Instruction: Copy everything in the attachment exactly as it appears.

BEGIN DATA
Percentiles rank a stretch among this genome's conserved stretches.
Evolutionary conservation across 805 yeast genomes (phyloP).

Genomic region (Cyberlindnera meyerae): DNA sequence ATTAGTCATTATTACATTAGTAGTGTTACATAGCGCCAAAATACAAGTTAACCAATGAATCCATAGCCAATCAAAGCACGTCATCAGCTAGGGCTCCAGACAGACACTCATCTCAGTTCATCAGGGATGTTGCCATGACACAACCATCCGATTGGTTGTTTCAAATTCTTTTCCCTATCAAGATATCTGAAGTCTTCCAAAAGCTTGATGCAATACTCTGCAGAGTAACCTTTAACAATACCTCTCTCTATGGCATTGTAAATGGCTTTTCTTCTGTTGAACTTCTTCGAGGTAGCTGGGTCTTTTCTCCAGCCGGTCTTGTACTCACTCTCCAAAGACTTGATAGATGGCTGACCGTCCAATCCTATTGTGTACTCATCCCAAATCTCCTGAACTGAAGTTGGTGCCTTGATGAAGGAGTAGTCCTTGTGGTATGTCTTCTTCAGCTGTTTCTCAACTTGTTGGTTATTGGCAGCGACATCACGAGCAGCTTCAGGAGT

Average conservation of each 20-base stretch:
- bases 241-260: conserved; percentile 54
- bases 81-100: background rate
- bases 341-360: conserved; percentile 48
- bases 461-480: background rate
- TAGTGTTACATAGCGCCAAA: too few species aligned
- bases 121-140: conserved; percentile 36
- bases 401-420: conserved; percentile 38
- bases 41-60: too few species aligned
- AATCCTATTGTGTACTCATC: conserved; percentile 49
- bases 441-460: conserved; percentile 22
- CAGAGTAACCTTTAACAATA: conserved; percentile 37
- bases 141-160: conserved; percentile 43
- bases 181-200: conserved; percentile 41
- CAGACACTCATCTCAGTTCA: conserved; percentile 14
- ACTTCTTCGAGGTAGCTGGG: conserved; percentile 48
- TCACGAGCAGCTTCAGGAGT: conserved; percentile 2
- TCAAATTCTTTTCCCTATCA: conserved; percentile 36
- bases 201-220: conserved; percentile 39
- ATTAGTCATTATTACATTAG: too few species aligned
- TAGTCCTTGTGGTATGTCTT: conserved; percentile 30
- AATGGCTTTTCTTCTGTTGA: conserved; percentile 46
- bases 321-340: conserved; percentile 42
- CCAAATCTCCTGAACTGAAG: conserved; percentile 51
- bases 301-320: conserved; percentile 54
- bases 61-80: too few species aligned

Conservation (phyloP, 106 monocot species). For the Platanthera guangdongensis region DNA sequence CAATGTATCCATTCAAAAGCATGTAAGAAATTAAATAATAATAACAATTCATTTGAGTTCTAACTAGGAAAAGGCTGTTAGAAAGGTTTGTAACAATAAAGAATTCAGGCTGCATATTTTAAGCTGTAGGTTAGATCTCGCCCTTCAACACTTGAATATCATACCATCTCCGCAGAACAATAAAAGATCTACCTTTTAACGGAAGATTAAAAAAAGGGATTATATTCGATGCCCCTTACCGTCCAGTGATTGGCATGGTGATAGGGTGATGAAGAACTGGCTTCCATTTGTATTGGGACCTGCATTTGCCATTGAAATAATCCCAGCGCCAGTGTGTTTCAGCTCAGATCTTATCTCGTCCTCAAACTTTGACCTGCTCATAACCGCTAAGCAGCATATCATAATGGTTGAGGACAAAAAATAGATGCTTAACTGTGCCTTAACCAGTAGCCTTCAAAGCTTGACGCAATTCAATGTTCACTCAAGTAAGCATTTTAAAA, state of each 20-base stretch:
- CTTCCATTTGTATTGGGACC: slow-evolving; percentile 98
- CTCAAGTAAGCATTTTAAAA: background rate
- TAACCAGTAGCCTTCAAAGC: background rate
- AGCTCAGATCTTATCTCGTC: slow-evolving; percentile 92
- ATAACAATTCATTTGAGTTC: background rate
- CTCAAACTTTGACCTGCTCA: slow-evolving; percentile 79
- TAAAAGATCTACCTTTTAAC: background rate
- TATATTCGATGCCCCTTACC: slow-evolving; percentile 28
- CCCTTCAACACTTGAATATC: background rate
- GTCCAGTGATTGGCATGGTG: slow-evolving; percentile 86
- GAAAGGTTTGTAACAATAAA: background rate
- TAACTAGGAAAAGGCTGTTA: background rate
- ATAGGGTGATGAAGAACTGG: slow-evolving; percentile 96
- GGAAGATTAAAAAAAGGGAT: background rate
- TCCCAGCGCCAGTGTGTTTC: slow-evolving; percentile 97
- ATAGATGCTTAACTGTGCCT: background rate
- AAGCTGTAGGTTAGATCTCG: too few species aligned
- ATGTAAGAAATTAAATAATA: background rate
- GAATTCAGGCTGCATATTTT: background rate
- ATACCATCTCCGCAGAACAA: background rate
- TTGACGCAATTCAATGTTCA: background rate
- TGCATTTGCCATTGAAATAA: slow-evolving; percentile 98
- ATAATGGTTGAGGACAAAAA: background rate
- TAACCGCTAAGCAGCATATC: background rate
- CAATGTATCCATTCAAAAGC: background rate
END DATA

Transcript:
Percentiles rank a stretch among this genome's conserved stretches.
Evolutionary conservation across 805 yeast genomes (phyloP).

Genomic region (Cyberlindnera meyerae): DNA sequence ATTAGTCATTATTACATTAGTAGTGTTACATAGCGCCAAAATACAAGTTAACCAATGAATCCATAGCCAATCAAAGCACGTCATCAGCTAGGGCTCCAGACAGACACTCATCTCAGTTCATCAGGGATGTTGCCATGACACAACCATCCGATTGGTTGTTTCAAATTCTTTTCCCTATCAAGATATCTGAAGTCTTCCAAAAGCTTGATGCAATACTCTGCAGAGTAACCTTTAACAATACCTCTCTCTATGGCATTGTAAATGGCTTTTCTTCTGTTGAACTTCTTCGAGGTAGCTGGGTCTTTTCTCCAGCCGGTCTTGTACTCACTCTCCAAAGACTTGATAGATGGCTGACCGTCCAATCCTATTGTGTACTCATCCCAAATCTCCTGAACTGAAGTTGGTGCCTTGATGAAGGAGTAGTCCTTGTGGTATGTCTTCTTCAGCTGTTTCTCAACTTGTTGGTTATTGGCAGCGACATCACGAGCAGCTTCAGGAGT

Average conservation of each 20-base stretch:
- bases 241-260: conserved; percentile 54
- bases 81-100: background rate
- bases 341-360: conserved; percentile 48
- bases 461-480: background rate
- TAGTGTTACATAGCGCCAAA: too few species aligned
- bases 121-140: conserved; percentile 36
- bases 401-420: conserved; percentile 38
- bases 41-60: too few species aligned
- AATCCTATTGTGTACTCATC: conserved; percentile 49
- bases 441-460: conserved; percentile 22
- CAGAGTAACCTTTAACAATA: conserved; percentile 37
- bases 141-160: conserved; percentile 43
- bases 181-200: conserved; percentile 41
- CAGACACTCATCTCAGTTCA: conserved; percentile 14
- ACTTCTTCGAGGTAGCTGGG: conserved; percentile 48
- TCACGAGCAGCTTCAGGAGT: conserved; percentile 2
- TCAAATTCTTTTCCCTATCA: conserved; percentile 36
- bases 201-220: conserved; percentile 39
- ATTAGTCATTATTACATTAG: too few species aligned
- TAGTCCTTGTGGTATGTCTT: conserved; percentile 30
- AATGGCTTTTCTTCTGTTGA: conserved; percentile 46
- bases 321-340: conserved; percentile 42
- CCAAATCTCCTGAACTGAAG: conserved; percentile 51
- bases 301-320: conserved; percentile 54
- bases 61-80: too few species aligned

Conservation (phyloP, 106 monocot species). For the Platanthera guangdongensis region DNA sequence CAATGTATCCATTCAAAAGCATGTAAGAAATTAAATAATAATAACAATTCATTTGAGTTCTAACTAGGAAAAGGCTGTTAGAAAGGTTTGTAACAATAAAGAATTCAGGCTGCATATTTTAAGCTGTAGGTTAGATCTCGCCCTTCAACACTTGAATATCATACCATCTCCGCAGAACAATAAAAGATCTACCTTTTAACGGAAGATTAAAAAAAGGGATTATATTCGATGCCCCTTACCGTCCAGTGATTGGCATGGTGATAGGGTGATGAAGAACTGGCTTCCATTTGTATTGGGACCTGCATTTGCCATTGAAATAATCCCAGCGCCAGTGTGTTTCAGCTCAGATCTTATCTCGTCCTCAAACTTTGACCTGCTCATAACCGCTAAGCAGCATATCATAATGGTTGAGGACAAAAAATAGATGCTTAACTGTGCCTTAACCAGTAGCCTTCAAAGCTTGACGCAATTCAATGTTCACTCAAGTAAGCATTTTAAAA, state of each 20-base stretch:
- CTTCCATTTGTATTGGGACC: slow-evolving; percentile 98
- CTCAAGTAAGCATTTTAAAA: background rate
- TAACCAGTAGCCTTCAAAGC: background rate
- AGCTCAGATCTTATCTCGTC: slow-evolving; percentile 92
- ATAACAATTCATTTGAGTTC: background rate
- CTCAAACTTTGACCTGCTCA: slow-evolving; percentile 79
- TAAAAGATCTACCTTTTAAC: background rate
- TATATTCGATGCCCCTTACC: slow-evolving; percentile 28
- CCCTTCAACACTTGAATATC: background rate
- GTCCAGTGATTGGCATGGTG: slow-evolving; percentile 86
- GAAAGGTTTGTAACAATAAA: background rate
- TAACTAGGAAAAGGCTGTTA: background rate
- ATAGGGTGATGAAGAACTGG: slow-evolving; percentile 96
- GGAAGATTAAAAAAAGGGAT: background rate
- TCCCAGCGCCAGTGTGTTTC: slow-evolving; percentile 97
- ATAGATGCTTAACTGTGCCT: background rate
- AAGCTGTAGGTTAGATCTCG: too few species aligned
- ATGTAAGAAATTAAATAATA: background rate
- GAATTCAGGCTGCATATTTT: background rate
- ATACCATCTCCGCAGAACAA: background rate
- TTGACGCAATTCAATGTTCA: background rate
- TGCATTTGCCATTGAAATAA: slow-evolving; percentile 98
- ATAATGGTTGAGGACAAAAA: background rate
- TAACCGCTAAGCAGCATATC: background rate
- CAATGTATCCATTCAAAAGC: background rate